The iPad 2 by contrast is a shorter, wider oblong than the taller, thinner Tab 10.1 – the Oliver Hardy to the Tab 10.1’s Stan Laurel. The iPad 2 looks like a smart digital photo frame from the front. It’s a sharp minimalist design, interrupted only by the iconic circular menu/home button on one side, with the lens for the front-facing camera over on the opposite side.

The back of the iPad 2 is covered in a smooth metal jacket emblazoned with a plastic Apple logo. The edges of the back are curved, which makes it easy to grip on the sides, while exuding a level of quality. The SIM card slot (on the Wi-Fi and 3G versions) is flush with the metal curvature, so it doesn’t interrupt the look or feel of the design much.

Design preferences are very personal things when it comes to phones and tablets. But though the ab 10.1 certainly doesn’t feel cheap, we feel that it’s featherweight plastic stylings aren’t quite in the same league as the iPad 2’s denser, metallic minimalism.

Storage and connections

The devices are more or less identical here. Both the iPad 2 and the Tab 10.1 feature a proprietary connection for data transfer and charging. Both tablets come with a USB wire that allows you to connect to a desktop/laptop as well as the supplied mains adapter.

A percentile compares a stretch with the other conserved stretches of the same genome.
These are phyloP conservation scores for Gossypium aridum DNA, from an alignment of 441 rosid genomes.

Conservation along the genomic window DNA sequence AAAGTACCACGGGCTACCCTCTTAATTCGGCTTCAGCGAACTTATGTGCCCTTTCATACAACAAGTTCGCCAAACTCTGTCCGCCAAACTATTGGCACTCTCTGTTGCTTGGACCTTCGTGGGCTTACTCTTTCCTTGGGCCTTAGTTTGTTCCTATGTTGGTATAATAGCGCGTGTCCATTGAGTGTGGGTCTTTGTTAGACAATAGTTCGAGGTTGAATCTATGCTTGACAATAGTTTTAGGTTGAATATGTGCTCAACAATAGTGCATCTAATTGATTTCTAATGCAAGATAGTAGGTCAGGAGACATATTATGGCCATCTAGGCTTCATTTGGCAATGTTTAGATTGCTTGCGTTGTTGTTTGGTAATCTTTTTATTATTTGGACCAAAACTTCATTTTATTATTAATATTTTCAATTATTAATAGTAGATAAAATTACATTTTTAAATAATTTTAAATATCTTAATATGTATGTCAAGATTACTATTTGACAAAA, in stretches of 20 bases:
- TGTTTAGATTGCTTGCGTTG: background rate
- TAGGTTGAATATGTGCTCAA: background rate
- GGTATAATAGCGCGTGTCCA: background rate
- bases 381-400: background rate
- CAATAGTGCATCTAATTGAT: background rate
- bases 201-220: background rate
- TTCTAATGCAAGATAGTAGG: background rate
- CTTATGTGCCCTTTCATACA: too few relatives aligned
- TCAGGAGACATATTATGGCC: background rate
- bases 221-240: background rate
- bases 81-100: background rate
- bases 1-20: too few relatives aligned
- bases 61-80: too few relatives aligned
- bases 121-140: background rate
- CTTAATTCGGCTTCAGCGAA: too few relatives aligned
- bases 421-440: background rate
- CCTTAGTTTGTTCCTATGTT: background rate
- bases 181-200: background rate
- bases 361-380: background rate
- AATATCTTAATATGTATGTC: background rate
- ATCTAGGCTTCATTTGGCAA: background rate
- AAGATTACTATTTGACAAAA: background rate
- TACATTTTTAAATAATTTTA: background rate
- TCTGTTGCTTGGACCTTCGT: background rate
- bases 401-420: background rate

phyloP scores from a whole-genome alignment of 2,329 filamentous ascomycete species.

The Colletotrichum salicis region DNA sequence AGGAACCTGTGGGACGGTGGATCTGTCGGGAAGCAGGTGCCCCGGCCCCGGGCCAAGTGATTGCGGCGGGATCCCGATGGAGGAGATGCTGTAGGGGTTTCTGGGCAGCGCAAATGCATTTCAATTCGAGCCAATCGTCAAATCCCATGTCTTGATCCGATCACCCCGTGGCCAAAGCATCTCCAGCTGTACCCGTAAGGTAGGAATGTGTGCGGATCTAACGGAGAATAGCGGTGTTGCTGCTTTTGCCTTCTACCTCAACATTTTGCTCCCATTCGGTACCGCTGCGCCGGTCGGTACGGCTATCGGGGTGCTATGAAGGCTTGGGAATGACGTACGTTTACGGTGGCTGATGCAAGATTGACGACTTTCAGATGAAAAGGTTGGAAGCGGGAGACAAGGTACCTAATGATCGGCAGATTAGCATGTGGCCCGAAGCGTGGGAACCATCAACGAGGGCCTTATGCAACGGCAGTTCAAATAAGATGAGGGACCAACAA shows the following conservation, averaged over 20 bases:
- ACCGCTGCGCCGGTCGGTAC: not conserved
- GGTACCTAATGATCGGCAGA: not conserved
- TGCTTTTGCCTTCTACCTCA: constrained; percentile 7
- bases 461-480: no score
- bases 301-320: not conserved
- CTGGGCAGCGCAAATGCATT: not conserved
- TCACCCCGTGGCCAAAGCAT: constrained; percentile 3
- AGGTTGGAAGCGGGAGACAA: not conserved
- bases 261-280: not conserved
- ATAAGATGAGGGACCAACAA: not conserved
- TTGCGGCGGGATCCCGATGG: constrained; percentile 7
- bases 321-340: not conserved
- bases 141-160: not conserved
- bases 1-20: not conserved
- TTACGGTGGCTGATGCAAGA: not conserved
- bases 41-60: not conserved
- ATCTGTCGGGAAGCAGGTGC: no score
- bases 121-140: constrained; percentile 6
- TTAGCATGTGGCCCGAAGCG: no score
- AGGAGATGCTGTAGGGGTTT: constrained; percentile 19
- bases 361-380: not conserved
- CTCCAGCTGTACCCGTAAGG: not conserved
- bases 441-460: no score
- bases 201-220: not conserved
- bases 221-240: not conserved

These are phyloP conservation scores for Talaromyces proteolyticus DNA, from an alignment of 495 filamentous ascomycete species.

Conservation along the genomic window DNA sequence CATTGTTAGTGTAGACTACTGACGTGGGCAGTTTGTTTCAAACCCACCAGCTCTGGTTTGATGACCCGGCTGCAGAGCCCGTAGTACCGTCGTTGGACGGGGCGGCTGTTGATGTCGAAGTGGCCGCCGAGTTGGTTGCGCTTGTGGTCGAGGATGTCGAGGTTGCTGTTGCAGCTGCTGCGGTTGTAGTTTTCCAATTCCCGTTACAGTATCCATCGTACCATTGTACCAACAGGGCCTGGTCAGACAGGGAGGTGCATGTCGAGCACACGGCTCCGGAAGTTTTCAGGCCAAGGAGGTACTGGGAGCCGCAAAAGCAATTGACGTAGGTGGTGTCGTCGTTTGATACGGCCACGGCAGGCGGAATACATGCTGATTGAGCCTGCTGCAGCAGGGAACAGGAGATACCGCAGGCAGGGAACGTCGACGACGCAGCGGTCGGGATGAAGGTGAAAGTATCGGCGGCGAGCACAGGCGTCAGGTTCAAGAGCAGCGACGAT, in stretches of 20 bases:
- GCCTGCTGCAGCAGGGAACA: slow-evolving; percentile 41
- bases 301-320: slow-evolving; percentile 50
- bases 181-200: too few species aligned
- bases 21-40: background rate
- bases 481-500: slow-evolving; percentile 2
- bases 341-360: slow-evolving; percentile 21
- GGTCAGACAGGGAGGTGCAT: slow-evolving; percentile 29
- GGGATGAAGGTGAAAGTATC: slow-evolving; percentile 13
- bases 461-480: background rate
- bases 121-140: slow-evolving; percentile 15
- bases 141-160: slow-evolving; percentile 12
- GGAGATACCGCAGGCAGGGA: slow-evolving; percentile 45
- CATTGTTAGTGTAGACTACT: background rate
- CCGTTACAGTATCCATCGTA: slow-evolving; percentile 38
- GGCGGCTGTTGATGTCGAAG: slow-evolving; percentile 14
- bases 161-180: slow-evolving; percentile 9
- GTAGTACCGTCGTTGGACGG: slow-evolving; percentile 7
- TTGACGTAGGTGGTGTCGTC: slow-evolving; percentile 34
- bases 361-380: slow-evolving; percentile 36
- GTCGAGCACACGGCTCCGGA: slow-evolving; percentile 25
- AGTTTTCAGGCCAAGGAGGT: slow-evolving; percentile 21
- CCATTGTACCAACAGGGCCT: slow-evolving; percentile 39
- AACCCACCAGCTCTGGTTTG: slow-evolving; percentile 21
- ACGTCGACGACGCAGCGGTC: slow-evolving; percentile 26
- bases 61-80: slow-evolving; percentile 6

Aside from a 3.5mm jack for headphones, neither device offers much else in the way of connections. No micro SD, no USB or anything else.

Again, both devices are available with 16GB, 32GB and 64GB of external memory (all for the same equivalent prices) so the storage options are identical.


There’s really not a huge amount in it here. As you might be able to tell from its name, the Tab 10.1 features a 10.1-inch touchscreen. This pips Apple’s iPad 2 (9.7-inches) ever so slightly.

Similarly, the Tab 10.1 boats a higher pixel count and higher ppi: 1280 x 800 and 149 pixels per inch compared to the iPad 2’s 1024 x 768 resolution and 132 ppi. So on paper, its the Galaxy Tab 10.1 that has the better screen.

In our real-life tests we found that there wasn’t much difference and, in some cases, the iPad 2’s screen was the better of the two.